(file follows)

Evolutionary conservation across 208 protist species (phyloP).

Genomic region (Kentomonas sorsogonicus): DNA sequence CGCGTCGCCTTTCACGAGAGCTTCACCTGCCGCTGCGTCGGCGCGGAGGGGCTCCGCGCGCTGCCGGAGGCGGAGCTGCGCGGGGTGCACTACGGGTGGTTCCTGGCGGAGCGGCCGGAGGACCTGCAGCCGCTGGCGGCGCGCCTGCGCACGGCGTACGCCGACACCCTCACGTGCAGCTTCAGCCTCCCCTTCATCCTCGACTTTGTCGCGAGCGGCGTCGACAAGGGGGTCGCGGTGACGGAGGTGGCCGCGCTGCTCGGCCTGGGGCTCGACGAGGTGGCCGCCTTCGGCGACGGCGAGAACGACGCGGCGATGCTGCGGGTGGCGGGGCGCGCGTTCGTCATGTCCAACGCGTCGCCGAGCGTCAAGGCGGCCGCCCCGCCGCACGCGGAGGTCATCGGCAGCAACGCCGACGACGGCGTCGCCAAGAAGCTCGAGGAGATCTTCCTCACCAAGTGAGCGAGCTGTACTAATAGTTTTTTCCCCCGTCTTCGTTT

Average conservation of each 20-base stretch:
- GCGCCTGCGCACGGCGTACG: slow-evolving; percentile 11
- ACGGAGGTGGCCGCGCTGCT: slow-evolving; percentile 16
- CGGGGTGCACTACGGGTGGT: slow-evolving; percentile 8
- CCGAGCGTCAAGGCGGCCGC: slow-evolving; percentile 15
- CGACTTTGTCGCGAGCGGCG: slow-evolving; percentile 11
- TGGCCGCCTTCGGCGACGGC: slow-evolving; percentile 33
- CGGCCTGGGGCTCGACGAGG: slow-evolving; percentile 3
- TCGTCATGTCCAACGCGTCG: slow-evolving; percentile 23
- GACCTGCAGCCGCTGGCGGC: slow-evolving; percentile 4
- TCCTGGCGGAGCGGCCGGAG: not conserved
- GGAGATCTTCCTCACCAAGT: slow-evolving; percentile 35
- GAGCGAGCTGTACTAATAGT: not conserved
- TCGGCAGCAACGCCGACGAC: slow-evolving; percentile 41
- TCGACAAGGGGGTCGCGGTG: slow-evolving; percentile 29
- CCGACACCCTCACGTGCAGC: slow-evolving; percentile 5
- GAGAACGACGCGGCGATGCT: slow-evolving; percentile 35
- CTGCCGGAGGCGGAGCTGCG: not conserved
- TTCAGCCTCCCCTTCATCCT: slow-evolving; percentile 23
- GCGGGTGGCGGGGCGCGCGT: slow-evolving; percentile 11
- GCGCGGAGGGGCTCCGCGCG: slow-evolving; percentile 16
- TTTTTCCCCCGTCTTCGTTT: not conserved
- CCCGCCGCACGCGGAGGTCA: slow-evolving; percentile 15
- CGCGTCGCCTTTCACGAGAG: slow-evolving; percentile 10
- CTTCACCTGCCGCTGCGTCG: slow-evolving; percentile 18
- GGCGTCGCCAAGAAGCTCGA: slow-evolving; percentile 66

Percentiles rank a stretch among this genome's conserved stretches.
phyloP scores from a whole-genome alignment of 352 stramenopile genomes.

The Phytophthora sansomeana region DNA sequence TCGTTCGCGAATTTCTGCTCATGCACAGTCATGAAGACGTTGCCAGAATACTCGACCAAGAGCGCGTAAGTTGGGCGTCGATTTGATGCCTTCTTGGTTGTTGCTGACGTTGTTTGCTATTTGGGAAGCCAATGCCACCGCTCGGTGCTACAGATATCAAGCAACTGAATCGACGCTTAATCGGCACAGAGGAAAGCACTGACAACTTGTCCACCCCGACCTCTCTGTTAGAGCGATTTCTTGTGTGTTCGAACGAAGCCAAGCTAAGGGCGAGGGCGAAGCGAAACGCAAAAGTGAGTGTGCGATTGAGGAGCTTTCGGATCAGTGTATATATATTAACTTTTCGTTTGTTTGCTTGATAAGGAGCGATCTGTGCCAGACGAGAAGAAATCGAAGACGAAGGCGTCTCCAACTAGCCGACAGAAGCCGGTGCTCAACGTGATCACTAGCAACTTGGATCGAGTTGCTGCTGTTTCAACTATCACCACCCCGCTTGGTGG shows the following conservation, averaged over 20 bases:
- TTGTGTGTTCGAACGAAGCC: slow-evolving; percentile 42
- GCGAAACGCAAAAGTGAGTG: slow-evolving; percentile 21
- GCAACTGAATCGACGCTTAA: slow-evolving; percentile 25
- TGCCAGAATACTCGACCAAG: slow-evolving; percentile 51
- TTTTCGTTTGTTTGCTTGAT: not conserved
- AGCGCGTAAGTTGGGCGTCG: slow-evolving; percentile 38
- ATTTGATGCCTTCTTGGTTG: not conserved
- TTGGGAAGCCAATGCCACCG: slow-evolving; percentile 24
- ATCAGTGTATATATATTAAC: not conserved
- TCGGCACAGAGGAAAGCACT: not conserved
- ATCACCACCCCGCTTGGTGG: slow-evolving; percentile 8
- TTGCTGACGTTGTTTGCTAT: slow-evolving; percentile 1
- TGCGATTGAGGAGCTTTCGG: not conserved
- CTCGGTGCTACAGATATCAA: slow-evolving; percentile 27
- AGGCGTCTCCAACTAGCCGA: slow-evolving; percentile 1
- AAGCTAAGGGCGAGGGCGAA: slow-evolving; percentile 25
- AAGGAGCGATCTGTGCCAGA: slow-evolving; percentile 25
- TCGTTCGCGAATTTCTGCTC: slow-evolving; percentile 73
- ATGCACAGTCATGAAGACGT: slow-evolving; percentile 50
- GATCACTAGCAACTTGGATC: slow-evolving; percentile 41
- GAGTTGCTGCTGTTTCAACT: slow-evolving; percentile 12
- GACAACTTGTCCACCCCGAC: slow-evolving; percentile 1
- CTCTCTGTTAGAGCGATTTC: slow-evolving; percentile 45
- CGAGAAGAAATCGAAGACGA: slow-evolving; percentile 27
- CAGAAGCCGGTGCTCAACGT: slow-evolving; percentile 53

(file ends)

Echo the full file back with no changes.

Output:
Evolutionary conservation across 208 protist species (phyloP).

Genomic region (Kentomonas sorsogonicus): DNA sequence CGCGTCGCCTTTCACGAGAGCTTCACCTGCCGCTGCGTCGGCGCGGAGGGGCTCCGCGCGCTGCCGGAGGCGGAGCTGCGCGGGGTGCACTACGGGTGGTTCCTGGCGGAGCGGCCGGAGGACCTGCAGCCGCTGGCGGCGCGCCTGCGCACGGCGTACGCCGACACCCTCACGTGCAGCTTCAGCCTCCCCTTCATCCTCGACTTTGTCGCGAGCGGCGTCGACAAGGGGGTCGCGGTGACGGAGGTGGCCGCGCTGCTCGGCCTGGGGCTCGACGAGGTGGCCGCCTTCGGCGACGGCGAGAACGACGCGGCGATGCTGCGGGTGGCGGGGCGCGCGTTCGTCATGTCCAACGCGTCGCCGAGCGTCAAGGCGGCCGCCCCGCCGCACGCGGAGGTCATCGGCAGCAACGCCGACGACGGCGTCGCCAAGAAGCTCGAGGAGATCTTCCTCACCAAGTGAGCGAGCTGTACTAATAGTTTTTTCCCCCGTCTTCGTTT

Average conservation of each 20-base stretch:
- GCGCCTGCGCACGGCGTACG: slow-evolving; percentile 11
- ACGGAGGTGGCCGCGCTGCT: slow-evolving; percentile 16
- CGGGGTGCACTACGGGTGGT: slow-evolving; percentile 8
- CCGAGCGTCAAGGCGGCCGC: slow-evolving; percentile 15
- CGACTTTGTCGCGAGCGGCG: slow-evolving; percentile 11
- TGGCCGCCTTCGGCGACGGC: slow-evolving; percentile 33
- CGGCCTGGGGCTCGACGAGG: slow-evolving; percentile 3
- TCGTCATGTCCAACGCGTCG: slow-evolving; percentile 23
- GACCTGCAGCCGCTGGCGGC: slow-evolving; percentile 4
- TCCTGGCGGAGCGGCCGGAG: not conserved
- GGAGATCTTCCTCACCAAGT: slow-evolving; percentile 35
- GAGCGAGCTGTACTAATAGT: not conserved
- TCGGCAGCAACGCCGACGAC: slow-evolving; percentile 41
- TCGACAAGGGGGTCGCGGTG: slow-evolving; percentile 29
- CCGACACCCTCACGTGCAGC: slow-evolving; percentile 5
- GAGAACGACGCGGCGATGCT: slow-evolving; percentile 35
- CTGCCGGAGGCGGAGCTGCG: not conserved
- TTCAGCCTCCCCTTCATCCT: slow-evolving; percentile 23
- GCGGGTGGCGGGGCGCGCGT: slow-evolving; percentile 11
- GCGCGGAGGGGCTCCGCGCG: slow-evolving; percentile 16
- TTTTTCCCCCGTCTTCGTTT: not conserved
- CCCGCCGCACGCGGAGGTCA: slow-evolving; percentile 15
- CGCGTCGCCTTTCACGAGAG: slow-evolving; percentile 10
- CTTCACCTGCCGCTGCGTCG: slow-evolving; percentile 18
- GGCGTCGCCAAGAAGCTCGA: slow-evolving; percentile 66

Percentiles rank a stretch among this genome's conserved stretches.
phyloP scores from a whole-genome alignment of 352 stramenopile genomes.

The Phytophthora sansomeana region DNA sequence TCGTTCGCGAATTTCTGCTCATGCACAGTCATGAAGACGTTGCCAGAATACTCGACCAAGAGCGCGTAAGTTGGGCGTCGATTTGATGCCTTCTTGGTTGTTGCTGACGTTGTTTGCTATTTGGGAAGCCAATGCCACCGCTCGGTGCTACAGATATCAAGCAACTGAATCGACGCTTAATCGGCACAGAGGAAAGCACTGACAACTTGTCCACCCCGACCTCTCTGTTAGAGCGATTTCTTGTGTGTTCGAACGAAGCCAAGCTAAGGGCGAGGGCGAAGCGAAACGCAAAAGTGAGTGTGCGATTGAGGAGCTTTCGGATCAGTGTATATATATTAACTTTTCGTTTGTTTGCTTGATAAGGAGCGATCTGTGCCAGACGAGAAGAAATCGAAGACGAAGGCGTCTCCAACTAGCCGACAGAAGCCGGTGCTCAACGTGATCACTAGCAACTTGGATCGAGTTGCTGCTGTTTCAACTATCACCACCCCGCTTGGTGG shows the following conservation, averaged over 20 bases:
- TTGTGTGTTCGAACGAAGCC: slow-evolving; percentile 42
- GCGAAACGCAAAAGTGAGTG: slow-evolving; percentile 21
- GCAACTGAATCGACGCTTAA: slow-evolving; percentile 25
- TGCCAGAATACTCGACCAAG: slow-evolving; percentile 51
- TTTTCGTTTGTTTGCTTGAT: not conserved
- AGCGCGTAAGTTGGGCGTCG: slow-evolving; percentile 38
- ATTTGATGCCTTCTTGGTTG: not conserved
- TTGGGAAGCCAATGCCACCG: slow-evolving; percentile 24
- ATCAGTGTATATATATTAAC: not conserved
- TCGGCACAGAGGAAAGCACT: not conserved
- ATCACCACCCCGCTTGGTGG: slow-evolving; percentile 8
- TTGCTGACGTTGTTTGCTAT: slow-evolving; percentile 1
- TGCGATTGAGGAGCTTTCGG: not conserved
- CTCGGTGCTACAGATATCAA: slow-evolving; percentile 27
- AGGCGTCTCCAACTAGCCGA: slow-evolving; percentile 1
- AAGCTAAGGGCGAGGGCGAA: slow-evolving; percentile 25
- AAGGAGCGATCTGTGCCAGA: slow-evolving; percentile 25
- TCGTTCGCGAATTTCTGCTC: slow-evolving; percentile 73
- ATGCACAGTCATGAAGACGT: slow-evolving; percentile 50
- GATCACTAGCAACTTGGATC: slow-evolving; percentile 41
- GAGTTGCTGCTGTTTCAACT: slow-evolving; percentile 12
- GACAACTTGTCCACCCCGAC: slow-evolving; percentile 1
- CTCTCTGTTAGAGCGATTTC: slow-evolving; percentile 45
- CGAGAAGAAATCGAAGACGA: slow-evolving; percentile 27
- CAGAAGCCGGTGCTCAACGT: slow-evolving; percentile 53